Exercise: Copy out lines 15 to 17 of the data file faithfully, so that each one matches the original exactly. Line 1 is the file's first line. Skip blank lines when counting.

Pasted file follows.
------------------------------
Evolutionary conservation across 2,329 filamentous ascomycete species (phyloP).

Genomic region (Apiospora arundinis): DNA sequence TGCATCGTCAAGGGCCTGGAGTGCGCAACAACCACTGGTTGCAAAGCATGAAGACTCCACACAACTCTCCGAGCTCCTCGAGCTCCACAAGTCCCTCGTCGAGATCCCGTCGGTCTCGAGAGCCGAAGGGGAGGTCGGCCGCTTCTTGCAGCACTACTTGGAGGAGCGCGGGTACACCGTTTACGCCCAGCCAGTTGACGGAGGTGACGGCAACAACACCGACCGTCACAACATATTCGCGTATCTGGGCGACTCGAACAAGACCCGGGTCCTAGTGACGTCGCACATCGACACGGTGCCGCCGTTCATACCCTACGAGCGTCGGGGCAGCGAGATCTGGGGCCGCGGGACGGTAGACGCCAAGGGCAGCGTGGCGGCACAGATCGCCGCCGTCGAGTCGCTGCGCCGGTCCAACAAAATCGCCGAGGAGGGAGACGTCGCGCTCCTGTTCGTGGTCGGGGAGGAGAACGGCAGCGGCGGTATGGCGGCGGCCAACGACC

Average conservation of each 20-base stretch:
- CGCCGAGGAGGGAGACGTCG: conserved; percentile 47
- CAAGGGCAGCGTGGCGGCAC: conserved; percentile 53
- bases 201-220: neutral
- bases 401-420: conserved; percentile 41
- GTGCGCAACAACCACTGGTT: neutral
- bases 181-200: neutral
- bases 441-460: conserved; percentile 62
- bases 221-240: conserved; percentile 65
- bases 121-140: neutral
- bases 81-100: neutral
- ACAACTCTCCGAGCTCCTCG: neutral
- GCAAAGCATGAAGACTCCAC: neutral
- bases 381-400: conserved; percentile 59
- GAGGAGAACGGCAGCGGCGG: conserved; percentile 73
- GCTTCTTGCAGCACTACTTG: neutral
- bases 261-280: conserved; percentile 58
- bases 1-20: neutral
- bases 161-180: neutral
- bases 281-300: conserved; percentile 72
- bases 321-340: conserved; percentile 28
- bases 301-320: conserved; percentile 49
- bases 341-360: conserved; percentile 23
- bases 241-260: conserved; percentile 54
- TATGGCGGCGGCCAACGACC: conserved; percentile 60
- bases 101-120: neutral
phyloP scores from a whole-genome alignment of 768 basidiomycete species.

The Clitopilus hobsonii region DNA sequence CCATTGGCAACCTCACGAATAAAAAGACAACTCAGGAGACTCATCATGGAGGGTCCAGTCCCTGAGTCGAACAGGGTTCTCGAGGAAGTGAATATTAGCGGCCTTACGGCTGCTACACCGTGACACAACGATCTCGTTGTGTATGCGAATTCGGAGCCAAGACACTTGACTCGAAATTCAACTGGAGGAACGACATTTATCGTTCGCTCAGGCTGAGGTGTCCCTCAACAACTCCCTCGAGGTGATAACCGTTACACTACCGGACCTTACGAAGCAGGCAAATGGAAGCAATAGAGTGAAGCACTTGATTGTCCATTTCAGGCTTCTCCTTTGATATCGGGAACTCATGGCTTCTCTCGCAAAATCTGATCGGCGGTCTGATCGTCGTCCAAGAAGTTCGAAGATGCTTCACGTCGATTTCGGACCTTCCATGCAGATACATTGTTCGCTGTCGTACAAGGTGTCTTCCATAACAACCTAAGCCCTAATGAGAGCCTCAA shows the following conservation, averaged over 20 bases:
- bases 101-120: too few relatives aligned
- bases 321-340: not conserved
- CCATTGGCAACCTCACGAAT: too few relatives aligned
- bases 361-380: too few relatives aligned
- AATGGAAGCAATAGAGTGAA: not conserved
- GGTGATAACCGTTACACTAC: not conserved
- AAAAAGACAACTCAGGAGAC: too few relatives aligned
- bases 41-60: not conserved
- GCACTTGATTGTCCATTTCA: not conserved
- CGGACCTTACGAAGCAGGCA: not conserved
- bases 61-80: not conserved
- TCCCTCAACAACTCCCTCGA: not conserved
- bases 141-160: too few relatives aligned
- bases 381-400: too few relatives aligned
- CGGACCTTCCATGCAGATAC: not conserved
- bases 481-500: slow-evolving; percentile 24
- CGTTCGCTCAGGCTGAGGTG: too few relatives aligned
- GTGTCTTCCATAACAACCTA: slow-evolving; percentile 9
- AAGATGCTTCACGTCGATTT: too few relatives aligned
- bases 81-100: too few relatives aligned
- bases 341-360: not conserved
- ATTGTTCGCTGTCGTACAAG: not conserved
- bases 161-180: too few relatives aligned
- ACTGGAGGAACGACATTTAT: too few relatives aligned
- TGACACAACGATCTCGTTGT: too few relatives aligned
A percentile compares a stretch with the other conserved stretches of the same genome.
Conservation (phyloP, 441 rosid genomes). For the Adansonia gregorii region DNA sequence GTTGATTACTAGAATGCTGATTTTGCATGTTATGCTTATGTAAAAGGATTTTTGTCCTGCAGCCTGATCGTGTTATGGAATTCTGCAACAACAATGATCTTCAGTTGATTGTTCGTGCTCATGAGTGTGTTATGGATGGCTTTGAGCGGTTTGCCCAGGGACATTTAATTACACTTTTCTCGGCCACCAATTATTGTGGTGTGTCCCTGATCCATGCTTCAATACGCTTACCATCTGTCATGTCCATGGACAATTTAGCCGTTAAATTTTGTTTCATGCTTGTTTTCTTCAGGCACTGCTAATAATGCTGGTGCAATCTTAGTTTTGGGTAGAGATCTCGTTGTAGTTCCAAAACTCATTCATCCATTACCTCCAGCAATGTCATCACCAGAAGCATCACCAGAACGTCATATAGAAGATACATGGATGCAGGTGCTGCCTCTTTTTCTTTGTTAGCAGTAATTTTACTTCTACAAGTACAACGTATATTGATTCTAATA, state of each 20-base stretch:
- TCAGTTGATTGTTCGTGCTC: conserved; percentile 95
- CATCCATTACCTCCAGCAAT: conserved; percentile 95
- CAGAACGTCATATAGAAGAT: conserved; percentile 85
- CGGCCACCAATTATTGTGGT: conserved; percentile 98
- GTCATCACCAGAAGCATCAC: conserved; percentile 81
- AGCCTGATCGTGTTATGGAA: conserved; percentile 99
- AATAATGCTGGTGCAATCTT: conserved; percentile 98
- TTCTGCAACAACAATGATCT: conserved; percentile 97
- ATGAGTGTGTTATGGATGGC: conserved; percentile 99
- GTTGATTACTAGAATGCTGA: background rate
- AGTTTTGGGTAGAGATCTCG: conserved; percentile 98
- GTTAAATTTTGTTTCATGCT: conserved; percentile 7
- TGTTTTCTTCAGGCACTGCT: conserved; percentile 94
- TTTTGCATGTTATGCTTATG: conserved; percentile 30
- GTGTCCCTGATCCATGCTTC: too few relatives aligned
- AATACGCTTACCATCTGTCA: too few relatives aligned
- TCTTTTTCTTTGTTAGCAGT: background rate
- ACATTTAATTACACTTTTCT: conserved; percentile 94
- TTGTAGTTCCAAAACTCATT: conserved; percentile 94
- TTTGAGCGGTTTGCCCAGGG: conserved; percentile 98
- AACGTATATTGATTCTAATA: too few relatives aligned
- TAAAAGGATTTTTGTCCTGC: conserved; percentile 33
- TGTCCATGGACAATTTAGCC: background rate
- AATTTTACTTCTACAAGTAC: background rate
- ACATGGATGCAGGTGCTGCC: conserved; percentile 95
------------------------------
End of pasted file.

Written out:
- GCAAAGCATGAAGACTCCAC: neutral
- bases 381-400: conserved; percentile 59
- GAGGAGAACGGCAGCGGCGG: conserved; percentile 73